Citation: Monthly Weather Review 142, 8; 10.1175/MWR-D-13-00266.1

To generate a representative initial ensemble with a small number of ensemble members, we apply an empirical orthogonal function (EOF) analysis by second-order exact sampling as done in earlier studies (Pham 2001; Hoteit et al. 2013). We simulated the ADCIRC model for 60 days using only tidal forcing to eliminate all transient behavior and recorded the model state every 5 h. The perturbations of these states from their mean are used to define a sample covariance matrix from which the initial ensemble members are drawn. The ratio (with σj being the jth eigenvalue of ) represents the relative error in the square L2 norm of approximations to the state in an (n − 1)-dimensional space and is useful in determining the ensemble size n given a prescribed L2 error tolerance, which is also the percentage of variance retained by the EOFs. In the experiments below, we start with an ensemble size of n = 10 that retains approximately 90% of the variance of this sequence of states suggesting, as expected, that the water elevation exhibits a low-dimensional structure when forced with tidal data.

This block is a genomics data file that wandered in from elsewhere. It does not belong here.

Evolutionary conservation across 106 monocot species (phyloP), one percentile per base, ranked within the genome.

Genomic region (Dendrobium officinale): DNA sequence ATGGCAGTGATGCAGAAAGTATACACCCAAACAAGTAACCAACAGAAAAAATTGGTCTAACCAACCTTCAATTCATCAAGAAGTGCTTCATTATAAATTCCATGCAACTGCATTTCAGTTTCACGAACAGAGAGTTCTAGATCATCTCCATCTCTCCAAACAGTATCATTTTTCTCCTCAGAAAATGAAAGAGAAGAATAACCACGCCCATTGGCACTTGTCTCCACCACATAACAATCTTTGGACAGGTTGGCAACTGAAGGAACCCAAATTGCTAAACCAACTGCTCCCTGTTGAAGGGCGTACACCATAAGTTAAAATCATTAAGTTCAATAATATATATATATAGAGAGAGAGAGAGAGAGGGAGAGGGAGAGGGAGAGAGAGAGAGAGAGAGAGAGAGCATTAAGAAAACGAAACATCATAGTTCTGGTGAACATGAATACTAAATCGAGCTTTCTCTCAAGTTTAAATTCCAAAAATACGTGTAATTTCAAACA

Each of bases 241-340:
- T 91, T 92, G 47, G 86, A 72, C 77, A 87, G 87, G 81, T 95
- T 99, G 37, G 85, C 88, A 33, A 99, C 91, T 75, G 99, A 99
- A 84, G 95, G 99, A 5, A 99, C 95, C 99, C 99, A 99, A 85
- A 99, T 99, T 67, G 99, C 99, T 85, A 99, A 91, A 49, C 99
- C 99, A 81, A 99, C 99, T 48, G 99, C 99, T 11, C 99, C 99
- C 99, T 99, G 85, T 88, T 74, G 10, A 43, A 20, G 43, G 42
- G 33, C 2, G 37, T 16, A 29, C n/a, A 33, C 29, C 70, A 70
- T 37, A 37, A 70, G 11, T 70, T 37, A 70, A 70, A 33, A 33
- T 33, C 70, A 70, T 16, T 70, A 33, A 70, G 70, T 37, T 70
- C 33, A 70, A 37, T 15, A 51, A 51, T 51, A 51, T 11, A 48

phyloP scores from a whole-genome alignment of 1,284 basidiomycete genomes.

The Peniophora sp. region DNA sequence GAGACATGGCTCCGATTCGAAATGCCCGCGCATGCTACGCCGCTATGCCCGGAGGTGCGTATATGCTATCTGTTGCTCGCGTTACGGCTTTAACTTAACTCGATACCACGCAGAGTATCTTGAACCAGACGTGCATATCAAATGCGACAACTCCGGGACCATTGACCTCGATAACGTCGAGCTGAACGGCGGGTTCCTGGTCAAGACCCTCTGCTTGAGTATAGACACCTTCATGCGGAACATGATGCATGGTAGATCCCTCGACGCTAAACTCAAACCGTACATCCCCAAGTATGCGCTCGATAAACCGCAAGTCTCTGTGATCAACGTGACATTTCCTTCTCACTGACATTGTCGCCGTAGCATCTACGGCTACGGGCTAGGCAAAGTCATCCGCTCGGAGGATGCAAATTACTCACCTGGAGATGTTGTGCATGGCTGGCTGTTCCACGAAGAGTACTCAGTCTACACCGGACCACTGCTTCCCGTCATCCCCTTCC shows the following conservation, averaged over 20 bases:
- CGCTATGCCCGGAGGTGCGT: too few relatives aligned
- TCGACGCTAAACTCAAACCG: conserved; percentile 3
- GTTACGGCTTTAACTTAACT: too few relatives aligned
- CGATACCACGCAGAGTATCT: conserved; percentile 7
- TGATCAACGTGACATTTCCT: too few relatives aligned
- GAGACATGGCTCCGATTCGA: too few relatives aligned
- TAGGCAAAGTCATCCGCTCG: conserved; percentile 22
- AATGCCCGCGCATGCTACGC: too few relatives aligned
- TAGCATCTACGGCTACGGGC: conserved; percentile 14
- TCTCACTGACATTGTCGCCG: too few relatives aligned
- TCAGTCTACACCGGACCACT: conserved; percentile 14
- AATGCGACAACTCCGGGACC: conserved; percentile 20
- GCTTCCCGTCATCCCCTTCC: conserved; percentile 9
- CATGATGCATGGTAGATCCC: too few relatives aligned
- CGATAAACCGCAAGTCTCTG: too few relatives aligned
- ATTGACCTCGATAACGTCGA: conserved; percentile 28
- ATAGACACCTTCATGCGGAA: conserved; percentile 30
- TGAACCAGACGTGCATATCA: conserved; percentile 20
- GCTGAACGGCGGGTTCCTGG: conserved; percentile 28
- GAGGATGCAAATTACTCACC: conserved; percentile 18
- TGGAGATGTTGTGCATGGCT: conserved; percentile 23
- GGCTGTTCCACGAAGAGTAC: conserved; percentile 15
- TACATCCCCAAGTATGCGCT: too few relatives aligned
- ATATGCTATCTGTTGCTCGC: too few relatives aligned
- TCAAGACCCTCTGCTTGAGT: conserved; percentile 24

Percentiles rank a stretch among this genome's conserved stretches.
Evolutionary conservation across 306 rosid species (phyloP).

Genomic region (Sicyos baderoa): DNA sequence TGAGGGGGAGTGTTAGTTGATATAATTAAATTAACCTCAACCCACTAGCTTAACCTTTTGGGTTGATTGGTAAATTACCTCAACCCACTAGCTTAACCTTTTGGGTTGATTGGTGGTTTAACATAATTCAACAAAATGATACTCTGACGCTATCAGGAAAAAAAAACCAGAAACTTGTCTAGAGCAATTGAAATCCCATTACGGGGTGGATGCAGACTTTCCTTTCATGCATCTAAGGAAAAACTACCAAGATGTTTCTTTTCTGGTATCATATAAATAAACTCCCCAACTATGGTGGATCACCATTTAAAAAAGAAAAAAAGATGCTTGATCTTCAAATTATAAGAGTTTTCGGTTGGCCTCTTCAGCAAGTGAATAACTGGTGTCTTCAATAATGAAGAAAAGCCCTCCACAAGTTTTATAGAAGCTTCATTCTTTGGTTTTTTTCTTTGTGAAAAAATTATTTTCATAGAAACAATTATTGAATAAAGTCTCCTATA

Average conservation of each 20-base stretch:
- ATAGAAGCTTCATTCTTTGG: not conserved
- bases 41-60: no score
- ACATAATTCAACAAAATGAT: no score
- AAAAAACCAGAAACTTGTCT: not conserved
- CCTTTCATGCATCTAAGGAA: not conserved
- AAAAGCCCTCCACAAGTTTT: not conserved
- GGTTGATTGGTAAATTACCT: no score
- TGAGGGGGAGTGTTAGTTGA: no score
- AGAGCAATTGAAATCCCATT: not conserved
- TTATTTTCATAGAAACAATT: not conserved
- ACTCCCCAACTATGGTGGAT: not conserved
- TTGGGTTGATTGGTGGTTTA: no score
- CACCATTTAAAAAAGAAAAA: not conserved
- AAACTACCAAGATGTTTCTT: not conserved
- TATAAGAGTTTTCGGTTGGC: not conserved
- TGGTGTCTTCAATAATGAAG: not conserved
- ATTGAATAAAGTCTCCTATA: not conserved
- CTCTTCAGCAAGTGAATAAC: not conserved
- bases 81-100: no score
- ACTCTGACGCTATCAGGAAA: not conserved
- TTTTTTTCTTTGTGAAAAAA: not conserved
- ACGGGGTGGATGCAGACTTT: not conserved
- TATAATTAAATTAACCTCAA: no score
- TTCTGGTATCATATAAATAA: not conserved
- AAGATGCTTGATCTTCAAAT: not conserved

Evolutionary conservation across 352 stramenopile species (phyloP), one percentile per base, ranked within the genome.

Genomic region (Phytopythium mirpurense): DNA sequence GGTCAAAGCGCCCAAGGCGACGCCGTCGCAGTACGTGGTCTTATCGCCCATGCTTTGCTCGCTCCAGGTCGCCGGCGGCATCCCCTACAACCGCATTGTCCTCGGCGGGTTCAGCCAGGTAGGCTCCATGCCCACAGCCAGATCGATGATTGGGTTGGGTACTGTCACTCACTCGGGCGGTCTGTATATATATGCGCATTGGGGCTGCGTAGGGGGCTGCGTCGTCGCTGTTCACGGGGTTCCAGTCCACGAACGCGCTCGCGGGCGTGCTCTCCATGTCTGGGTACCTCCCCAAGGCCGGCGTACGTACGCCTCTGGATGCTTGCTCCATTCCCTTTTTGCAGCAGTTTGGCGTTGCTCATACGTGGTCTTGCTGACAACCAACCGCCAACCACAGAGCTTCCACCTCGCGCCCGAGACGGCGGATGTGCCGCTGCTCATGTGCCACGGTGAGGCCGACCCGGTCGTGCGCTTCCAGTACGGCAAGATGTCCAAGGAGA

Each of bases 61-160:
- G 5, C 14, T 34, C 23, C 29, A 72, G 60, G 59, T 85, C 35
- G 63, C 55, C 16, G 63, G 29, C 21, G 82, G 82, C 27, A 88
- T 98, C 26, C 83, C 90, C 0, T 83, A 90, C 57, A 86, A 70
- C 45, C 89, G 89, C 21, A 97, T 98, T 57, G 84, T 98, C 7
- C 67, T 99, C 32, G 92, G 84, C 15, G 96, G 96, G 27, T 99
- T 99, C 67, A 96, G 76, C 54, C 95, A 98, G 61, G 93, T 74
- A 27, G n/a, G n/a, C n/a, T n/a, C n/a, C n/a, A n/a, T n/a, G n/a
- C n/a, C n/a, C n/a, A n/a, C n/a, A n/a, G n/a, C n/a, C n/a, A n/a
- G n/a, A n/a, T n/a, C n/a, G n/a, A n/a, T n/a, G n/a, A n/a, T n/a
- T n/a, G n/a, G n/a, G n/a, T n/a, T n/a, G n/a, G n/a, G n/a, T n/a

b. Results and discussion

To quantify and compare the various filter performances, an rms error metric is used. Figure 5 plots the average rms errors of the maximum water level forecasts for the Ike simulations using the SEnKF and the three SR-EnKFs with different values of inflation factor λ and radii (in kilometers). The assimilation results show that the SR-EnKFs perform very well with an ensemble of 10 members, though, as expected, the results are dependent on the localization radius. The optimal size for the LA varies from 25 to 100 km for all the SR-EnKFs.

Fig. 5.
Fig. 5.

Global-averaged maximum rms errors with LA for different radius and inflation factors. The results are presented for an ensemble size of 10 with the SEnKF and the three SR-EnKFs for Hurricane Ike simulations.

Citation: Monthly Weather Review 142, 8; 10.1175/MWR-D-13-00266.1